you on this and would like to get this on the record.
Mr Richards: Why are we doing
this? Nobody likes being evicted or moved out of their spectrum
holdings at any point in time. The reason we are doing it is precisely
the one you have mentioned: there is a huge opportunity for more
efficient use of spectrum which will enable all these new services
around mobile broadband which are worth billions to the UK consumer
and business. Therefore, there is a powerful set of reasons for
doing it. First, we are very clear that PMSE users are a very
important group of spectrum users and there is no intention on
our part other than to make sure their interests are appropriately
protected. We thought about this very carefully over a period
of time. The first point is that for PMSE users we have given
a considerable period of notice for the changes that must take
place. It is not something that will emerge tomorrow; it will
not happen until 2012 and the period of notice is between four
and seven years. Second, we have to ask ourselves: have we identified
spectrum for PMSE users which will meet their needs? We have identified
channel 38 and interleaved spectrum between channels 21 and 30
and 39 and 60. The hard question is: is that really enough? The
answer to that is that we have modelled the use and tested the
greatest demand that has been required for PMSE in the past and
we believe that that allocation more than meets it. If others
take a different view we need to hear that but that is what our
evidence suggests. The final element, with which you began, is:
even if there is enough spectrum and it is clear where it is and
the move is demonstrably in the interests of the UK as a whole,
which we believe it is, should there be compensation for that
move? We have said that, first, there should be; second, we have
consulted on the sum of £15 million to £30 million.
That is derived from a very simple estimation of the amount of
kit out there. Let us assume that it is half-way through its useful
life. If you apply those two criteria the range with which you
come up is between £15 million and £30 million. The
government and treasury are aware of this, but the fundamental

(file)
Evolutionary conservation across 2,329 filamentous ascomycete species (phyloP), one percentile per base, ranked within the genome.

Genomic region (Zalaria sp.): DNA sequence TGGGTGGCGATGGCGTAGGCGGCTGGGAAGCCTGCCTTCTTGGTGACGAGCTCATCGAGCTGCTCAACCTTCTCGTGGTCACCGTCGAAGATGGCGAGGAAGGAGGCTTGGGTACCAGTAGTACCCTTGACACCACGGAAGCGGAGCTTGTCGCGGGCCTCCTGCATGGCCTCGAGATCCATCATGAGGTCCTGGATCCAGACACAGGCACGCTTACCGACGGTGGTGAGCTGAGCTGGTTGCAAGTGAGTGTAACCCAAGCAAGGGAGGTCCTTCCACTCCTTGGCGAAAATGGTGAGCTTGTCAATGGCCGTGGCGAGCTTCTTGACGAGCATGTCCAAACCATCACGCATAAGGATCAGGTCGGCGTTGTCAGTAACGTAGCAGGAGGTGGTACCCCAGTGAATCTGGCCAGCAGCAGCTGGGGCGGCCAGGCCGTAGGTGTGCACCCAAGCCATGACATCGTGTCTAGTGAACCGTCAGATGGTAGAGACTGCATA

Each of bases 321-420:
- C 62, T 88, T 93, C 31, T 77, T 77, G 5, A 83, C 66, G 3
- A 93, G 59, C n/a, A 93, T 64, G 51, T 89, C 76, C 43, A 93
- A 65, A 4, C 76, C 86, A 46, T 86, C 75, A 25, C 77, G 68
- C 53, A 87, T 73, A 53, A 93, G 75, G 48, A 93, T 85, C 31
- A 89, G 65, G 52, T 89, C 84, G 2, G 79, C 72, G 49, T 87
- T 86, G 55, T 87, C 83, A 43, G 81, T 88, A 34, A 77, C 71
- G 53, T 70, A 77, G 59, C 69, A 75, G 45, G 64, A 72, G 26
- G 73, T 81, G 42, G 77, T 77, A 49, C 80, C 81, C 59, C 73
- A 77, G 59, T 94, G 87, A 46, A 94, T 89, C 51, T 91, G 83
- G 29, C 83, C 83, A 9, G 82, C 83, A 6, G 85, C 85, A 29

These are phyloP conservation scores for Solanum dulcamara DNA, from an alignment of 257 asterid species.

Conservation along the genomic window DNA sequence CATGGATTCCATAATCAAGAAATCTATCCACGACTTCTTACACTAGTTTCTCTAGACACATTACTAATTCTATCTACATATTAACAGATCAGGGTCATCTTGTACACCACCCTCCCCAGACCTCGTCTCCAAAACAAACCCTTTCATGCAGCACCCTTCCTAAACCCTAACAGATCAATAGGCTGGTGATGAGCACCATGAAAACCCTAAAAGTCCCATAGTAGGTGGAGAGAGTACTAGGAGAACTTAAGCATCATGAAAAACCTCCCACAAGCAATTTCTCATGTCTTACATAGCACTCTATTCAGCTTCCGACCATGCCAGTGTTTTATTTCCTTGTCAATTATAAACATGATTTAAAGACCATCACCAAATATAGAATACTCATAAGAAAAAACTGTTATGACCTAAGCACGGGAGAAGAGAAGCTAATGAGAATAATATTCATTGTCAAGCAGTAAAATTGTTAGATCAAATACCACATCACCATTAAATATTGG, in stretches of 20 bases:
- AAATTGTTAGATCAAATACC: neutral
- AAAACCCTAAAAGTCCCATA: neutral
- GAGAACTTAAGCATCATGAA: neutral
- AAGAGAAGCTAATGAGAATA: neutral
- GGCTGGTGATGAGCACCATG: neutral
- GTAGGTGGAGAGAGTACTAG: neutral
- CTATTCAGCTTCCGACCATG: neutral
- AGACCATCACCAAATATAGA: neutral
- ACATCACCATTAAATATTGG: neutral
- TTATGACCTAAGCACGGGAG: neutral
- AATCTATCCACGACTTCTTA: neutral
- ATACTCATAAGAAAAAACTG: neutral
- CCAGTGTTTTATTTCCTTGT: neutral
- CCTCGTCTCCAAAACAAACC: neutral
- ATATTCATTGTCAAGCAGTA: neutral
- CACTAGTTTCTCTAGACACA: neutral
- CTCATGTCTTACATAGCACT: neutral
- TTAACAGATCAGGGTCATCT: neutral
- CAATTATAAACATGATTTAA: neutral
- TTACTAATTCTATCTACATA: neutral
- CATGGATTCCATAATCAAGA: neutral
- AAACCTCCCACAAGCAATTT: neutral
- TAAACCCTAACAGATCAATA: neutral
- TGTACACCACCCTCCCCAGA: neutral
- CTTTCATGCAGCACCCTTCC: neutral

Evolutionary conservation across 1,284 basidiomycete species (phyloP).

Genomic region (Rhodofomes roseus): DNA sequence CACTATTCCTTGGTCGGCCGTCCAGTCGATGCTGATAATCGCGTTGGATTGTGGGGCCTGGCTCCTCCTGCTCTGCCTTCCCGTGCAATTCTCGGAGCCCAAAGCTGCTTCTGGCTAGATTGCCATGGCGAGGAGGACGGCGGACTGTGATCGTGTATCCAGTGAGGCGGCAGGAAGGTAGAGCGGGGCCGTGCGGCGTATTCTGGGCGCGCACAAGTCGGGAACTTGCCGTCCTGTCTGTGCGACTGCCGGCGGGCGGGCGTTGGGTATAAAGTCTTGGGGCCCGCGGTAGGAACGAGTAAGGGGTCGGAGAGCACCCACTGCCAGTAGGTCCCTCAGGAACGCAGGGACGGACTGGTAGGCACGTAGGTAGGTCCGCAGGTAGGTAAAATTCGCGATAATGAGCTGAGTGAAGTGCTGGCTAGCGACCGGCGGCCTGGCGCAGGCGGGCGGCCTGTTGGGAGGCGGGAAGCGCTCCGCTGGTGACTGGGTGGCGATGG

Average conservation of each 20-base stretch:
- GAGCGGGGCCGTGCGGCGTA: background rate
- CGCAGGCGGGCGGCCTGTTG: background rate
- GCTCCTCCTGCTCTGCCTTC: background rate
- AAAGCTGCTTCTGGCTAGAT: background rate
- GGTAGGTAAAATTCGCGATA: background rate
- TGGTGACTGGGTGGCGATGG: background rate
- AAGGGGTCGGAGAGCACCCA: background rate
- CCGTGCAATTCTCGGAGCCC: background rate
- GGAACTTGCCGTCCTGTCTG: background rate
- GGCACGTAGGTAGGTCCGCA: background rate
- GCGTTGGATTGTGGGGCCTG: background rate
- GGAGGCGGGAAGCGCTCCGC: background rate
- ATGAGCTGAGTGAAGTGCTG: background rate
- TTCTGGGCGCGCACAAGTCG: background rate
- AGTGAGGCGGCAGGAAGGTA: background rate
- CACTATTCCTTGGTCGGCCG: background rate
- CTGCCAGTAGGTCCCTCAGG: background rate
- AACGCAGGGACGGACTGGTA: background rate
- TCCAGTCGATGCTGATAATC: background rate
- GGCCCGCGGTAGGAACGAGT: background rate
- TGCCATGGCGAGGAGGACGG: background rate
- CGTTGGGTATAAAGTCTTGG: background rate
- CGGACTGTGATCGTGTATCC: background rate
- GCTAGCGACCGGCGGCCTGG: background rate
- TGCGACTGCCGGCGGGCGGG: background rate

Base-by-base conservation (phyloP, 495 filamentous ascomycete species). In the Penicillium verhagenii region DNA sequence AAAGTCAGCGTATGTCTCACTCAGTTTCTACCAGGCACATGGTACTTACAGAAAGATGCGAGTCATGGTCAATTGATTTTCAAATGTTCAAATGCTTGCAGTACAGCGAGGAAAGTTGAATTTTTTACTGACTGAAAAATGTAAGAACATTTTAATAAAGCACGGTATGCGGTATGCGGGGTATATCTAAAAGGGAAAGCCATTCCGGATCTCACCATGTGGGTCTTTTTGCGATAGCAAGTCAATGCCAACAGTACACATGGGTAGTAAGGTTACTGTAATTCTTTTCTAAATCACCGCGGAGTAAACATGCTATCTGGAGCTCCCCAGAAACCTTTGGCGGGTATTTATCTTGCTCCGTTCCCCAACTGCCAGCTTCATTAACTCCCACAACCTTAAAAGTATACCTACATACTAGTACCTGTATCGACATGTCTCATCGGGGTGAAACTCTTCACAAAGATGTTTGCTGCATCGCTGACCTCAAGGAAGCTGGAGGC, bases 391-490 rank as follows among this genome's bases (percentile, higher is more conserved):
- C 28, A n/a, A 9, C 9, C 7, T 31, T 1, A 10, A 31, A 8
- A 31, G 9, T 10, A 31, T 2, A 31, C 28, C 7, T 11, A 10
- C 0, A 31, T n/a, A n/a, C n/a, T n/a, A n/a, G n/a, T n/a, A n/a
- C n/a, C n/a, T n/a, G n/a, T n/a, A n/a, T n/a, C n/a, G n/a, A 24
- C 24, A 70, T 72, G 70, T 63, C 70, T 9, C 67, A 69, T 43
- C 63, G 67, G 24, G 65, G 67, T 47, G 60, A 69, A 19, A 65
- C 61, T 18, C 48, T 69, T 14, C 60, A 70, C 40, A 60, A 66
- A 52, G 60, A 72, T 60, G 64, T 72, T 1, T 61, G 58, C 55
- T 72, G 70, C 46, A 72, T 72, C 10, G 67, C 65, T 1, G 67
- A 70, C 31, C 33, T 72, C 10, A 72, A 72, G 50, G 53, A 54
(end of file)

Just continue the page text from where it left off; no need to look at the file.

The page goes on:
question of whether it is enough money or it should be whole life
and the number must go up must go back to government because they
will be writing the cheque, not Ofcom. All compensation payments
of this kind for spectrum changes of this form are agreed individually
by the treasury with us. We are not at liberty to make individual
judgments about that; it is government approved.
Q58 Peter Luff: I am inclined to
believe you and not the treasury, but what they say to me privately
is that it is your responsibility.
Mr Richards: It is our responsibility
to estimate the issue and that is what we have done with the consultation,
but you are familiar with the way public expenditure works and
there is no doubt that we are not in a position to promise tens
of millions of pounds to private companies.
Q59 Peter Luff: You need to be advocates
for the sector whose interests are being threatened by this move.
The sector derives no benefits whatsoever from these spectrum
changes; it causes only disruption to existing practices. You
have rightly identified the huge public benefits that flow from
the broader aspects of these changes, but it is right in these
circumstances to compensate generously a sector that has just
been messed around with for reasons, albeit very powerful ones,
not of its own making. Further, you do not offer security of tenure
in the new band. I believe that the proposal goes up to 2018.
This kit has quite a long life and you do not propose to compensate
full cost and you give security of tenure for only six years.
No wonder they are becoming a bit worried. We have had to fight
very hard to get to the situation we have reached, which I accept
is a great improvement on where we were. I have an interest: my
son trained as a sound technician at LAMDA. I got a letter yesterday
from LAMDA saying that they will not qualify for compensation
for their kit under your ruling and cannot afford to replace it.
They say that what you are doing will dramatically drive up the
cost of hiring the kit they need for major musical productions.
That is a crucial part of the training of young actors. They say
that they will not be able to put on musical productions any longer
under your proposals. Obviously, that is a devastating blow to
LAMDA and the broader arts sector; the same is true for RADA,
the Central School and Bristol Old Vic. This is not a light matter.
This stuff may be half-way through its working life but these
schools will be using it for years and years. You will take it
away from them and they will have to buy in or hire new expensive
stuff. Hire companies will put up the price. This is a really
Mr Richards: It is a big issue
and we take it very seriously. We are not doing any of this lightly.